If you're willing to put in the effort french SL is definitely a good choice.

Are you fluent now?

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I'm still in Year 1 SL French but from what I've seen, the kids in SL French Year 2 at my school are all fluent in French.  Like others have said, SL French will require effort but if you're willing, your hard work will definitely pay off.     

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I'm still in Year 1 SL French but from what I've seen, the kids in SL French Year 2 at my school are all fluent in French.  Like others have said, SL French will require effort but if you're willing, your hard work will definitely pay off.     

how could i work on my french though? I'm doing an assignment right now and every other 4 words i have to use word reference :/ 

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I'm still in Year 1 SL French but from what I've seen, the kids in SL French Year 2 at my school are all fluent in French.  Like others have said, SL French will require effort but if you're willing, your hard work will definitely pay off.     

how could i work on my french though? I'm doing an assignment right now and every other 4 words i have to use word reference :/ 

 

Honestly, there is nothing wrong with using Word Reference.  As long as you are able to retain your vocabulary, and study the grammar taught to you, you will be fine.  French is a language that needs to be practiced so try surrounding yourself with the language through TV, songs, etc... better yet, if you can find someone to just talk French to, it would be a great help.  In terms of studying for tests, just go online and print out a handful of worksheets, and practice! It seems like your facing vocabulary problems though if you're finding that you need to use Word Reference often.  If worst comes to worst, you can try looking for a french tutor; although it may cost a lot, I found it to be pretty helpful in the past.  Good luck, and I hope I helped!  :superman:  8-)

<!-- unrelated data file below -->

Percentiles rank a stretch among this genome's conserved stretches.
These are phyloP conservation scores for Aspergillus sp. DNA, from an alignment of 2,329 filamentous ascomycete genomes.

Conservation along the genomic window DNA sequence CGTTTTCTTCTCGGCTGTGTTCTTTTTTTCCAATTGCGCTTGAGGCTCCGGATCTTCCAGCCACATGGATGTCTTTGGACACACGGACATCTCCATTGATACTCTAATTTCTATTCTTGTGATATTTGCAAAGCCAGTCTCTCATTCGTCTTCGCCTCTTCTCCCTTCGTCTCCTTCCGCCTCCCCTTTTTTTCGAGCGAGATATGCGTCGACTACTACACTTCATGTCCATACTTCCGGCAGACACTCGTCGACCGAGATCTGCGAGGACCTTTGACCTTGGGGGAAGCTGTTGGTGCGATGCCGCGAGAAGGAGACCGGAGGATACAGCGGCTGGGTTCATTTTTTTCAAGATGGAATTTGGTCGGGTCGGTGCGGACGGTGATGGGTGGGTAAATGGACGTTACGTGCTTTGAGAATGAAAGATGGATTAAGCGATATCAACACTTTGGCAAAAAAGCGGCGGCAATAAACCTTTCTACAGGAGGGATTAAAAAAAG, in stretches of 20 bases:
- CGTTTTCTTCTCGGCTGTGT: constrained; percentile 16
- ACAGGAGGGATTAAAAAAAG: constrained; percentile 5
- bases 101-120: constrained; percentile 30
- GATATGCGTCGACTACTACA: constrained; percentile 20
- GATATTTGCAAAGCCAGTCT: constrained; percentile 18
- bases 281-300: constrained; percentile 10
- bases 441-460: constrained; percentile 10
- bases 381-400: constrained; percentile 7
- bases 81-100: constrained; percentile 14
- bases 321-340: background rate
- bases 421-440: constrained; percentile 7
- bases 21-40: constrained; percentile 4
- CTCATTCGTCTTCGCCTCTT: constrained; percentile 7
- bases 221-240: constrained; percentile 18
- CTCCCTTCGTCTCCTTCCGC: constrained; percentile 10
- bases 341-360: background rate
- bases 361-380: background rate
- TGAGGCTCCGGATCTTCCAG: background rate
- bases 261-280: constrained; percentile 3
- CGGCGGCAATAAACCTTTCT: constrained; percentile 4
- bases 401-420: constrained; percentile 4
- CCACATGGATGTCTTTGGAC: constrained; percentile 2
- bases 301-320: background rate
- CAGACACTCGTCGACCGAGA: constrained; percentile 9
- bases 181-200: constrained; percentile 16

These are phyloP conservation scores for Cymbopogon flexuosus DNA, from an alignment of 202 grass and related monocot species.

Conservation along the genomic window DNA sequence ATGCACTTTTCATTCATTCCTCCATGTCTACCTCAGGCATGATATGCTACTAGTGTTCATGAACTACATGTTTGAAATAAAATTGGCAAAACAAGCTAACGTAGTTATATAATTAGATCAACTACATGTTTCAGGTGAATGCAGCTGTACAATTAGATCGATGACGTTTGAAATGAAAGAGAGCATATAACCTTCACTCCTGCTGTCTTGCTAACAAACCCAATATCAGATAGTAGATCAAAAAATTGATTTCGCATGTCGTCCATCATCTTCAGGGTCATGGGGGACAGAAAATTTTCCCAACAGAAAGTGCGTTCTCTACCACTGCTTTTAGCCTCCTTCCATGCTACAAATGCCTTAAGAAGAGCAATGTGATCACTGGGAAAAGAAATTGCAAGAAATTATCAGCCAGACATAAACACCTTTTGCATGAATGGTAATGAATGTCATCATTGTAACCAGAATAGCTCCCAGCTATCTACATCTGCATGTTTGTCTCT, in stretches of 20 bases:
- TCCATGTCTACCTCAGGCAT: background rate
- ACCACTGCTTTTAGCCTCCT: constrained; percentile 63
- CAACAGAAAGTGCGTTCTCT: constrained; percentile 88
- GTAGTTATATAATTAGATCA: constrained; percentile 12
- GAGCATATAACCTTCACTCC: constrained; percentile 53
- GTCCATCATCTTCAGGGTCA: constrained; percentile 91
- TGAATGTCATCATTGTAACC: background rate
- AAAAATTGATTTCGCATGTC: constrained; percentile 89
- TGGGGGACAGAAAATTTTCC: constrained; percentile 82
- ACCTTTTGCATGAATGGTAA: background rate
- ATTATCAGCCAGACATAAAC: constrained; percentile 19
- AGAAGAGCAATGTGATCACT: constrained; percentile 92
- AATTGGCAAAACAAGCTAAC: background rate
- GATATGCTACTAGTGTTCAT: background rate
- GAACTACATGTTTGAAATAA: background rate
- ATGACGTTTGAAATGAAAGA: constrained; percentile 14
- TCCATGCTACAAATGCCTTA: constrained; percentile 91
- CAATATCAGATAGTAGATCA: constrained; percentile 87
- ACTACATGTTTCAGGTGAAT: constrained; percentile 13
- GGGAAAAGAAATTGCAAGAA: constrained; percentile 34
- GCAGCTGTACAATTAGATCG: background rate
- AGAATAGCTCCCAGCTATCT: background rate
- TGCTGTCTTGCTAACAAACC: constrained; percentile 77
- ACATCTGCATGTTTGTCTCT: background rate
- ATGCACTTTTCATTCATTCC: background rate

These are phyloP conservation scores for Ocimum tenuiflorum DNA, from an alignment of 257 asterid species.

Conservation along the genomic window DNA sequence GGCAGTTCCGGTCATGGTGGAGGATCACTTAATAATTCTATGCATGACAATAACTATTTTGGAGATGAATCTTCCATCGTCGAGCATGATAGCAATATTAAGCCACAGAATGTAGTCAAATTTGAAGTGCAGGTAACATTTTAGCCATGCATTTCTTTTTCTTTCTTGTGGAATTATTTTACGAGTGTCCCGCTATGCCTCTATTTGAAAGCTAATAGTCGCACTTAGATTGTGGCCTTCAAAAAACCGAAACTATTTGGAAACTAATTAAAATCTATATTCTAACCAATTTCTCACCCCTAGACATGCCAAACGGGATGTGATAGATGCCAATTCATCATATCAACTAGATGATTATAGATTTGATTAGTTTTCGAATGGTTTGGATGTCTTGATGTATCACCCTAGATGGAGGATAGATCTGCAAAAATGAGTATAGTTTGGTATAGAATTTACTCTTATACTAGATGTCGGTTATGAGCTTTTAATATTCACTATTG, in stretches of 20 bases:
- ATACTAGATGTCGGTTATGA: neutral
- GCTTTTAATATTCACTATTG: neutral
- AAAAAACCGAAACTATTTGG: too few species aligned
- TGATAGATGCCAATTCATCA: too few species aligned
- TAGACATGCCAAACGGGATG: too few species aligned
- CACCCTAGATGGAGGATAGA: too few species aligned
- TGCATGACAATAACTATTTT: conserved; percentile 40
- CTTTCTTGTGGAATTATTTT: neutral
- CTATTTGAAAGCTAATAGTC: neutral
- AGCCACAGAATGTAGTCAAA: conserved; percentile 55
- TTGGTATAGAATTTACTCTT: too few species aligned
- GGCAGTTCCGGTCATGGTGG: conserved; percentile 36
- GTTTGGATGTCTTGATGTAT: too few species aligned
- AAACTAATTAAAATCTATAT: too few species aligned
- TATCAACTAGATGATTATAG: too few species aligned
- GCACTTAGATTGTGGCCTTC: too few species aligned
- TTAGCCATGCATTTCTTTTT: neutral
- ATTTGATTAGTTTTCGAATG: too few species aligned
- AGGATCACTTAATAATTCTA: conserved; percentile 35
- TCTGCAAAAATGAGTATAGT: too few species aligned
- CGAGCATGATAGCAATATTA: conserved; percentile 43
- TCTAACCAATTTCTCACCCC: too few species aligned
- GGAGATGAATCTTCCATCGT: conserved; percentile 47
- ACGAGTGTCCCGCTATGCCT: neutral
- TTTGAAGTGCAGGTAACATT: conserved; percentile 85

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In terms of French SL, your exams will require you to write essentially an essay for paper 2. So no dictionaries or help but it's not that bad as long as you practice your french and study. There are also a few oral presentations and an oral exam so those skills need to be practiced as well. If you're worrying about taking focus away from math, from my experience SL math isn't that difficult. And like you said french is helpful to know in Canada.

If you're willing to put in the effort french SL is definitely a good choice.

Are you fluent now?

I'd like to think so. Probably not as much as i'd like to be but that's only because i've been slacking. I can carry a conversation and writing is no problem

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I'm still in Year 1 SL French but from what I've seen, the kids in SL French Year 2 at my school are all fluent in French.  Like others have said, SL French will require effort but if you're willing, your hard work will definitely pay off.     

how could i work on my french though? I'm doing an assignment right now and every other 4 words i have to use word reference :/